EAST ST. LOUIS – Entertainment Media Trust, which petitioned for bankruptcy relief as owner of “grim reaper” Bob Romanik’s radio stations in September, moved to voluntarily dismiss the petition on Oct. 16.
The Federal Communications Commission, which aims to revoke four AM licenses belonging to the trust, joined the motion on Oct. 18.
Their agreement doesn’t close the case, because bankruptcy trustee Donald Samson of Belleville immediately objected.
He expressed concern over billables for himself and lawyers he retained, including two who represent Romanik’s stations before the commission.
“There have been extensive briefs in both the FCC and bankruptcy court litigation with the estate incurring substantial administrative costs,” Samson wrote in his objection.
For the FCC, assistant U.S. attorney Adam Hanna of Fairview Heights immediately opposed Samson’s motion.
“Many of these expenses simply increase the amounts owed to the very same lawyers who are creditors in this case based on their representation of the debtor in the regulatory proceeding and who now represent the Chapter 7 trustee,” Hanna wrote.
“Instead of making work for estate lawyers, we urge the Chapter 7 trustee to support dismissal.”
Hanna reserved the right to file his own motion to dismiss, “on the basis that debtor is not a business trust and is therefore not eligible to be a Chapter 7 debtor.”
FCC commissioners charged in June that Entertainment Media Trust concealed Romanik’s control.
He can’t hold licenses due to convictions for bank fraud and obstruction of justice.
Commissioners found he established the trust and provided all funds for acquisition of the stations.
They found he identified himself as a radio station owner, assigned the trust’s interests to his girlfriend, and negotiated a marketing agreement.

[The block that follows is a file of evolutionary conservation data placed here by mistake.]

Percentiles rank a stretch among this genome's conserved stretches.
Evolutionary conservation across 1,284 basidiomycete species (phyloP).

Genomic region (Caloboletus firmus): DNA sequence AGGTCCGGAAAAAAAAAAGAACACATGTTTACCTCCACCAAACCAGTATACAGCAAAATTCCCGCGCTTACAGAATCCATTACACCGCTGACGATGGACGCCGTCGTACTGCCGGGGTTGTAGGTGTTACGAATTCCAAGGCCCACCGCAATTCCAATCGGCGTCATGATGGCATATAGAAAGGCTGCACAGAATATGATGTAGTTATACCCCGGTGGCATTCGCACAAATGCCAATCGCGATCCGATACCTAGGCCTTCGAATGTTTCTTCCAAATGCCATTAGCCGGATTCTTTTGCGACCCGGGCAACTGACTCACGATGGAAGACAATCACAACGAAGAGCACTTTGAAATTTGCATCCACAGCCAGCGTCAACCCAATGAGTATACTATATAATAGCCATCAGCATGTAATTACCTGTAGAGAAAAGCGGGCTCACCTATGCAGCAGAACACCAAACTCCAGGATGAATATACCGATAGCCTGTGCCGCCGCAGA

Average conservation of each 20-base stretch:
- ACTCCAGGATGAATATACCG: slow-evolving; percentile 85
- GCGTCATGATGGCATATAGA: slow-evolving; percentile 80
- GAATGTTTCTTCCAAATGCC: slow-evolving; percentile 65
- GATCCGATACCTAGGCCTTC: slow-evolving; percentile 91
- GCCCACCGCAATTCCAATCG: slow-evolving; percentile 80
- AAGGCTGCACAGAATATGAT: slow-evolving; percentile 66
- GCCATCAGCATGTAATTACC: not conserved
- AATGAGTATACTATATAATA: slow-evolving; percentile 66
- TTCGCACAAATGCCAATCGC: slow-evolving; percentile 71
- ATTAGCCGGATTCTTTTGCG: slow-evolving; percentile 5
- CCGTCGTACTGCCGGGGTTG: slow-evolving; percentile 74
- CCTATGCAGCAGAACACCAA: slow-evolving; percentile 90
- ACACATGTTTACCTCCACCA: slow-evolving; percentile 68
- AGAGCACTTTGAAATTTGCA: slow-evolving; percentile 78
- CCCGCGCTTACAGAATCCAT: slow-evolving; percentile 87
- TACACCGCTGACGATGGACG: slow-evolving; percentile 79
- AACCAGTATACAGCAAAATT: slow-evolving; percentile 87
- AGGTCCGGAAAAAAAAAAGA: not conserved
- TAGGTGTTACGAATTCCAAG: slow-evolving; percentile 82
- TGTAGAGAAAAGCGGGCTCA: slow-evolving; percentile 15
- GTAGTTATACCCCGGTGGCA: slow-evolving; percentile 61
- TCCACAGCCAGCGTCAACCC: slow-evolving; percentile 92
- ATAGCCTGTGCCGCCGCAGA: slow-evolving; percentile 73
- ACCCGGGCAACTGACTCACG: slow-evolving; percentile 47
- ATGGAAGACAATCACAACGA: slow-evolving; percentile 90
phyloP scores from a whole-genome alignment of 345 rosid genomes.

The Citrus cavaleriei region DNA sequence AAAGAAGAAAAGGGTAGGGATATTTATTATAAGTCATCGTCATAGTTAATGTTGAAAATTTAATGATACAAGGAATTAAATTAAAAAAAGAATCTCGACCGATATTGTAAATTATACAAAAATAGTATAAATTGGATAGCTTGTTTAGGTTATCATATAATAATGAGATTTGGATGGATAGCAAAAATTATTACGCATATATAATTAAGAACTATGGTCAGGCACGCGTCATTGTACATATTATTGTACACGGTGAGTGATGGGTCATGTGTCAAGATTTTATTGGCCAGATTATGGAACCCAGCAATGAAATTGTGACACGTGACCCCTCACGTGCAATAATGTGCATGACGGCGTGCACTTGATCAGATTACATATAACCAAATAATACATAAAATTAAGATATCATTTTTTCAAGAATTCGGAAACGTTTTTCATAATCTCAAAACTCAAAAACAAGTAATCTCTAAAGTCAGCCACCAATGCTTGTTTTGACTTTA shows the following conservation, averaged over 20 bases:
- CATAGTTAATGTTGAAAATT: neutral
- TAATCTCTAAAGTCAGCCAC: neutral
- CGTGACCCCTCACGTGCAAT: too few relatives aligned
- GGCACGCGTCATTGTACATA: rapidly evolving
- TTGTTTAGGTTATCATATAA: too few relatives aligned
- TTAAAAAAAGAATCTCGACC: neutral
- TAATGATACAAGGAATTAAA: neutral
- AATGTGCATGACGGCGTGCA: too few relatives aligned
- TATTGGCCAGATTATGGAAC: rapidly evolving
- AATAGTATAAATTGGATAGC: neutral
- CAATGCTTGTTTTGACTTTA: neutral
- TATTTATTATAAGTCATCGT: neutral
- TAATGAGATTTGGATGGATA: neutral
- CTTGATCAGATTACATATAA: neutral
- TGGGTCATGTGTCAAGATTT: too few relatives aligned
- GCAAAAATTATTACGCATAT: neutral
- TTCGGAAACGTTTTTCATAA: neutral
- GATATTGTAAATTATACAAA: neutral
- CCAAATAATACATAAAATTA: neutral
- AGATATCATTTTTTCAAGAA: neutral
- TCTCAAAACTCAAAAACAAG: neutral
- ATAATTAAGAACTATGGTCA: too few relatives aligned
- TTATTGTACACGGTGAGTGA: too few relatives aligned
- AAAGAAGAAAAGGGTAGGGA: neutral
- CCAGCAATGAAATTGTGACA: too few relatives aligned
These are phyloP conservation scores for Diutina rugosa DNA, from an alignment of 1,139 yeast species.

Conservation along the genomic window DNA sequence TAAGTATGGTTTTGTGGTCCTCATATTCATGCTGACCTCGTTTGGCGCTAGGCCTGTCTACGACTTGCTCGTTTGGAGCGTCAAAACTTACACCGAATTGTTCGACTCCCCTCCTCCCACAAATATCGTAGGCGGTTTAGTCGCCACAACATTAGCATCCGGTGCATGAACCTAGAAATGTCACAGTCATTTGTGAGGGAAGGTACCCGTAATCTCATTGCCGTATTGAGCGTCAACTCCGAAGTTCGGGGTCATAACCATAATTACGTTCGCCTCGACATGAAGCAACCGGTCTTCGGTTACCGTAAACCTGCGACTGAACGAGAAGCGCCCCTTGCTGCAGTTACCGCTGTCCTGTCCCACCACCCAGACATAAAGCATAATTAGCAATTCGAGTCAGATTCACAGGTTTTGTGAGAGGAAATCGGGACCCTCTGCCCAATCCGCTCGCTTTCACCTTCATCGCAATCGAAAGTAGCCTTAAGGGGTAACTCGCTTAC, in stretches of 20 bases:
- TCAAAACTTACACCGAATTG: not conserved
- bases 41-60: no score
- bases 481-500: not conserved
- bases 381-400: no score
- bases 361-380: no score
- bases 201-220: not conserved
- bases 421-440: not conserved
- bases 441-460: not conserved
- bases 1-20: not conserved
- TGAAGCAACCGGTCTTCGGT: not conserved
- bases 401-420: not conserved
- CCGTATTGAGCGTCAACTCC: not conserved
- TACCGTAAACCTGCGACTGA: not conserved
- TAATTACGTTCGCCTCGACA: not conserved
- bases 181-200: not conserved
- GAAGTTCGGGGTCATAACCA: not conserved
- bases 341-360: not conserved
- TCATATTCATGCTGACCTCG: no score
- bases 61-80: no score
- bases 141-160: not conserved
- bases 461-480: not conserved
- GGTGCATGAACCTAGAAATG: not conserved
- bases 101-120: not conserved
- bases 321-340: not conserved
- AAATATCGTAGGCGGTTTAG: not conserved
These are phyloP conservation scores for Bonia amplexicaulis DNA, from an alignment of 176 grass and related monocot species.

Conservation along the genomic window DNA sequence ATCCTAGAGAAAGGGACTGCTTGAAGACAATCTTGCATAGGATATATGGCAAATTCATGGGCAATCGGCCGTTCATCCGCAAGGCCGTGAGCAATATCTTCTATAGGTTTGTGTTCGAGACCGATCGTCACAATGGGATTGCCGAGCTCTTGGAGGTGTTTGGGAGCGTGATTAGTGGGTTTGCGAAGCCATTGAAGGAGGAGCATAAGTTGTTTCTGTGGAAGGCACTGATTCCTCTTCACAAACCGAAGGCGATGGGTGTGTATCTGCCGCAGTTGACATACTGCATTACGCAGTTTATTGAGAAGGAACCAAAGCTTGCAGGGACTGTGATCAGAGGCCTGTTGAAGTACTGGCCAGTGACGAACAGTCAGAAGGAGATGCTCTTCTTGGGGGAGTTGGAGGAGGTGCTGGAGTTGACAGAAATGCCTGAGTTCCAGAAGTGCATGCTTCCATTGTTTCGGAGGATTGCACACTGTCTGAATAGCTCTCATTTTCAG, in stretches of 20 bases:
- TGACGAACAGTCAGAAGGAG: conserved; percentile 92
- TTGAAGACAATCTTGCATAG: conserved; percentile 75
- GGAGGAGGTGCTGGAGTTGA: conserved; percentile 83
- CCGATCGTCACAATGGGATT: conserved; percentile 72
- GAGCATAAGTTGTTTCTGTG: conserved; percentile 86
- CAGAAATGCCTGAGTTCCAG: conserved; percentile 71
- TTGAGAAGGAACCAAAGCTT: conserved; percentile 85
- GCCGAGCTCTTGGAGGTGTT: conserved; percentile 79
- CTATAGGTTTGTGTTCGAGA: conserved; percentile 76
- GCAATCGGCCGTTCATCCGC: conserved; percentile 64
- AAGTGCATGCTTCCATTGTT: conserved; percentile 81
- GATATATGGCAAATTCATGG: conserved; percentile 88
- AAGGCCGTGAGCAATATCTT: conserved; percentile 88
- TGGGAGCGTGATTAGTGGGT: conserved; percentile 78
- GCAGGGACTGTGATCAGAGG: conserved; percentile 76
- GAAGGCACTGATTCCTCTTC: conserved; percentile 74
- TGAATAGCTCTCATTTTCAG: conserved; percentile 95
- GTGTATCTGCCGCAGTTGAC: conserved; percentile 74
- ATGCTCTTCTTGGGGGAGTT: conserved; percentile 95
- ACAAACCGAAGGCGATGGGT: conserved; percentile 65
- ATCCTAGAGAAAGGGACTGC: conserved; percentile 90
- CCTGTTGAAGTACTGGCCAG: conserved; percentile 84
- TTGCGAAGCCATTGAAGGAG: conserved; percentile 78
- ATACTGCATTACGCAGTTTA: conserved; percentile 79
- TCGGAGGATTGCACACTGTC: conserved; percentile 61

They referred the charges to administrative law judge Jane Halprin, who set a hearing next June.
On Sept. 11, O’Fallon lawyer Jerry Graham filed a Chapter 7 bankruptcy petition for the trust in East St. Louis.
He valued the licenses at $2 million, though he would later split that into $1.6 million for the licenses and $400,000 for real property.
He listed liabilities of $99,632 for Davina Shaskin of Arlington, Va., and $6,989 for Anthony Lepore of Washington.
They represent the trust before the commission.
The petition also listed a liability of $14,875 in commission fees. In all, the trust’s liabilities equaled about a seventeenth of its assets.
On Sept. 12, in Washington, the trust moved to stay the license proceedings.
Halprin granted a stay on a temporary basis.
The trust filed a parallel motion in East St. Louis, asking bankruptcy Judge Laura Grandy to stay the license proceedings.
Assistant U S. attorney Hanna opposed the motion, claiming the trust filed for bankruptcy to circumvent the license proceedings.
Samson, whose regular role in liquidating estates doesn’t necessarily require the practice of law, moved to appoint himself as his own lawyer at $275 an hour.
He filed a declaration that he had no conflict of interest, but later amended the declaration to state that he represented Dennis Watkins, trustee of Entertainment Media Trust, in bankruptcy court 26 years ago.
He also retained Shaskin, Lepore, and Robert Eggmann of Edwardsville, the only other regular trustee for Chapter 7 cases.
On Oct. 1, Samson plunged into the license proceedings.